Friday, February 24, 2012

Breastfeeding Polls

Next week begins a two-part series on breastfeeding a baby with Down syndrome. To get ready there are a couple polls on nursing over in the left column. Please take a moment to share your experience in the polls.

Because breastfeeding can be complicated there are several ways to answer the question: did you breastfeed? For the purpose of this poll, the question is did your baby end up nursing from your breast? Even if you used nipple shields or an SNS feeder, please still select one of the options indicating that you were able to breastfeed.

We would love to hear your thoughts on your breastfeeding experience, so please leave them in the comments section.

35 comments:

  1. My lil guy was 10 weeks early and I pumped BM for him for 17 weeks before I got him on the breast. Once there we have had no issue's. He is 1 today actually and I plan to BF as long as he want to be there. :) I also nursed my daughter 15 months up till her brother was born.

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  2. The first thing the Dr's told me was that my baby had Down Syndrome, the 2nd thing they told me was to not plan on her nursing because she won't be able to bring my milk in because she was too small and their tongues don't work properly! That devastated me more than the Downs. Right as they were saying that, Katy was smacking her lips together making a loud sound, I said "well it sure looks like she wants to nurse!" It was very difficult, we had to do a feeding tube and I pumped and we tried the tube that connects to your breast, she was doing well I thought, but she wasn't gaining weight. We ended up at Primary and they were weighing her after each feeding and I discovered the scales were off. It was a very emotional, tiring time, I was exhausted, I cried a lot and finally gave in to sone bottles only at night and once she got to 5lbs she started to pick up and we won the war, she nursed til she was 3 years old.

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  3. I hope I didn't throw off the results on the "how long did you breastfeed" poll question--my little guy is almost 11 months old and we're still going strong! I hope to make it to at least 18 months.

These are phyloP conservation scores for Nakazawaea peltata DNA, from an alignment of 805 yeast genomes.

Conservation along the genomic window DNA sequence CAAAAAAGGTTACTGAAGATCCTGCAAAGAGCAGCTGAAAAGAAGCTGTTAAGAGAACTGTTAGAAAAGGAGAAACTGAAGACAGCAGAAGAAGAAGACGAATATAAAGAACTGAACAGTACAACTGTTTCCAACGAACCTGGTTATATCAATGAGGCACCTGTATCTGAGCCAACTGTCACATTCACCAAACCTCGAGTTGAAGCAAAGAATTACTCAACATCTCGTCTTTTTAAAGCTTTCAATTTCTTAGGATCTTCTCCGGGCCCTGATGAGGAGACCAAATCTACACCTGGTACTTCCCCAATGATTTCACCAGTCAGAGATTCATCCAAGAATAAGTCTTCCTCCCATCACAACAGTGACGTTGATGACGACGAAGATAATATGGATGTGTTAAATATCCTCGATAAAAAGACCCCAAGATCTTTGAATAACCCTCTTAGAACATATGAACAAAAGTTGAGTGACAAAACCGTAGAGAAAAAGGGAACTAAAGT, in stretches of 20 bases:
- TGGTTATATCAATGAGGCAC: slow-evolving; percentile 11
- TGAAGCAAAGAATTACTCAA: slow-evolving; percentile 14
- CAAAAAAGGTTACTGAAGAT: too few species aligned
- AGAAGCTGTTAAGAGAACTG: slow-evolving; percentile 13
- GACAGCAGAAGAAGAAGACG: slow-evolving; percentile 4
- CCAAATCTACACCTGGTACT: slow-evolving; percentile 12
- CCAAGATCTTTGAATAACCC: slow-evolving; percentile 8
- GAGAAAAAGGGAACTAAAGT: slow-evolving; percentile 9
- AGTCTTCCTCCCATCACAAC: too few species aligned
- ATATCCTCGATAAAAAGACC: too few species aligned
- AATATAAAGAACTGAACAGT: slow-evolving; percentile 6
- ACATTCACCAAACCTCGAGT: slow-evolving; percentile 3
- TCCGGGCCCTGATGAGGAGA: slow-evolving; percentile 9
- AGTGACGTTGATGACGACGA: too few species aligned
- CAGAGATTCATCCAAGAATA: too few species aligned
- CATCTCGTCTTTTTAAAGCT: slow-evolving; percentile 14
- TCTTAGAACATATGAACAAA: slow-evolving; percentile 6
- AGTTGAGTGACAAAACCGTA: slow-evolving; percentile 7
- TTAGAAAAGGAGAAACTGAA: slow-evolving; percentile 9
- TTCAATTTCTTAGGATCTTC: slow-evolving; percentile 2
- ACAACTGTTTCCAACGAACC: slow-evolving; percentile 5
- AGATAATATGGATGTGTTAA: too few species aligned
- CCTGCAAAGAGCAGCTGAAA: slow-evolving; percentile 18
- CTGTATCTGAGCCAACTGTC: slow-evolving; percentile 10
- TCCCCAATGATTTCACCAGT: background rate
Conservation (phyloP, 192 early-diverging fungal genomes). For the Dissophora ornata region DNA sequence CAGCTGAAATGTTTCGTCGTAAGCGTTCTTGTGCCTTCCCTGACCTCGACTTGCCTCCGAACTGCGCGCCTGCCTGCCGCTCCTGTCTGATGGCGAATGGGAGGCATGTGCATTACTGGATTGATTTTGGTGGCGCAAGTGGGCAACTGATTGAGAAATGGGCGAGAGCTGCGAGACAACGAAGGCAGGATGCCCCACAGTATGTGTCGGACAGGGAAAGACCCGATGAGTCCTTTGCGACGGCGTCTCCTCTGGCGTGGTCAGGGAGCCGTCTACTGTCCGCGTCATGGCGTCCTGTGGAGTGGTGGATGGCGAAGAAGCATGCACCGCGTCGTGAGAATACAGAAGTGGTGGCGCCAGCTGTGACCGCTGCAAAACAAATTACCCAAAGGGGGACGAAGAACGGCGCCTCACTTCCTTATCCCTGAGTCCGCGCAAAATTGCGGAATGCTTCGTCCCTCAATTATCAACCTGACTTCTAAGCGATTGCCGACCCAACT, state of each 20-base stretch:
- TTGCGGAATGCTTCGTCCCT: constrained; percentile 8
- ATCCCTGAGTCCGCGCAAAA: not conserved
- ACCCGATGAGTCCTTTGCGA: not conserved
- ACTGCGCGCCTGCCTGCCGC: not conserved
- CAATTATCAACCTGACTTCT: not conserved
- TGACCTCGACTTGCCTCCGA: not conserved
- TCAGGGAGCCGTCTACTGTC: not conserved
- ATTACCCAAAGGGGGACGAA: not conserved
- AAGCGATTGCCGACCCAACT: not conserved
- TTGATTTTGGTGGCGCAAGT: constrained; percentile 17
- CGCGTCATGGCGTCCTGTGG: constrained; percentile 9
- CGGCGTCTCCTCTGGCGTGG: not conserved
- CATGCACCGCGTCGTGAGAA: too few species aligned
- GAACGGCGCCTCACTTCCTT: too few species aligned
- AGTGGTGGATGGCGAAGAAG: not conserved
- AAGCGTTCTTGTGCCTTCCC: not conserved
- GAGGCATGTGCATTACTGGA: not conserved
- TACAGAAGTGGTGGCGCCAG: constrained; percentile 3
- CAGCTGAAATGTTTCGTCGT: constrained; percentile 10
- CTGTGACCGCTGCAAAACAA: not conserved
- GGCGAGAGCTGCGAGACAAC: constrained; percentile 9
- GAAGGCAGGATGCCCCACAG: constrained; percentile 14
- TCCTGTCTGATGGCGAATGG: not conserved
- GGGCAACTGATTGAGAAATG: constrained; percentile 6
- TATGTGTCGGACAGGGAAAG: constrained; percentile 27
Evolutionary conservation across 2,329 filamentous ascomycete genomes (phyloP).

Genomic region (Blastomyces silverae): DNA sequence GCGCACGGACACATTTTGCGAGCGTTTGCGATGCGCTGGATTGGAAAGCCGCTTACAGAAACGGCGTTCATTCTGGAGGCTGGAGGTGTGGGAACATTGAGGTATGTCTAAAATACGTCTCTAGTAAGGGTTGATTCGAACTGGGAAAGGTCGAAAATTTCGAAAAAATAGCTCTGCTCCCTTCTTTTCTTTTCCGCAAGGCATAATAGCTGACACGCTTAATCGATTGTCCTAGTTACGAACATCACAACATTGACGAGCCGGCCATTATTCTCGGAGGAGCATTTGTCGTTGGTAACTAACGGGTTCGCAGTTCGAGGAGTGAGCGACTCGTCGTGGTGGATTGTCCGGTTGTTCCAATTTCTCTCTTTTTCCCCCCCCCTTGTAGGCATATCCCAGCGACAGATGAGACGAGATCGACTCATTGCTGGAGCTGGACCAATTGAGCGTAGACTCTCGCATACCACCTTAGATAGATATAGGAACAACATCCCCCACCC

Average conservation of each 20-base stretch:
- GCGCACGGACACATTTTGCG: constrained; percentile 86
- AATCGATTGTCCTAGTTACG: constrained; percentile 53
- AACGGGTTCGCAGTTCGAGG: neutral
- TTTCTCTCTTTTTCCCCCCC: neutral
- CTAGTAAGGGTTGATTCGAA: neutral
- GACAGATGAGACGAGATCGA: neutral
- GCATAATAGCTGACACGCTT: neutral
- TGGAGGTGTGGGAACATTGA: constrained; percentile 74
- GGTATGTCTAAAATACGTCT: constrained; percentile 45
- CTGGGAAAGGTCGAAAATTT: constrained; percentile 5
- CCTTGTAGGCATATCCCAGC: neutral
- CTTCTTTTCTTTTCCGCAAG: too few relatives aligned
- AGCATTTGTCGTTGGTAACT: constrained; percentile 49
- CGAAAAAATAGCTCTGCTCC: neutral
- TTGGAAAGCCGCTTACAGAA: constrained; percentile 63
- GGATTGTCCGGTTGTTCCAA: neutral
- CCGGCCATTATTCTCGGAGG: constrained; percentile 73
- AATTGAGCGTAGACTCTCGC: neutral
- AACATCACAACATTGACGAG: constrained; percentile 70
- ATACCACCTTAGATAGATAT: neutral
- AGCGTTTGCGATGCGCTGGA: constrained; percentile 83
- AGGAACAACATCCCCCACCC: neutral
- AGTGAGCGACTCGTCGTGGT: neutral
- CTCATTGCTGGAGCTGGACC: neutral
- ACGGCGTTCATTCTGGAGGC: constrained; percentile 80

Colin was born at 37 weeks, and was passed right  through the window from the birthing room to the NICU (I wasn't even allowed to hold him, because a cardiologist had diagnosed (with 95% surety) a coarctation of the aorta at about 7 months gestation. Long story short, the coarct was ruled out, but he remained in the NICU for "feeding issues" (he was weak and very sleepy), very elevated white blood cell count that required IV antibiotics, and a difficult time maintaining his oxygen sats above 85%. I was only "allowed" to do practice nursing sessions with him, and then only on their schedule, and the nurses would finish off with a pump feed (through his NG tube). After a little over a week of this I started to get irritated and upset--I had successfully nursed 5 kids before him, including a child with autism, which had been challenging but ultimately rewarding (he actually only nursed for 10 months, which was about 3 months beyond what he was enthusastic about. Haha), and I knew that, given enough of an opportunity, we could figure out the whole breastfeeding thing. I felt like the NG tube feeds were a crutch--they were faster and easier for the nurses than a bottle feed when I couldn't be there. I just felt in my gut that he'd get the hang of it if eating by mouth was his only option. Once I could tell that his condition was stable and that the only things keeping him there were the feeding and oxygen issues, I begged and pleaded and got our family doctor to petition the NICU doctors to let us take him home so we could work on feeding around the clock instead of just for the time I could be in the NICU with him. We eventually convinced the right doctor, and he came home, where he was still sleepy and weak (he was at just barely 5 lbs.)--& the docs at the hospital required us to have a home health care nurse come chart his growth twice a week. We were also instructed on how to place an NG tube, just in case he didn't get enough nourishment from the bottle- and breastfeeding. I was thrilled when he consistently gained weight and never needed the tube again! I did end up doing a lot of pumping and bottle feeding because he just wouldn't stay awake long enough to nurse enough. But when he hit 7 lbs, he was able to take more and more of his feeds at the breast (my dr had told me it'd probably be that way, so I persevered), and we eventually completely phased out the bottles. He'd always had a great latch--just not the stamina he needed. Now, at almost 11 months, he shows no signs of slowing down. It's an awesome feeling knowing that all that hard work early on is totally paying off!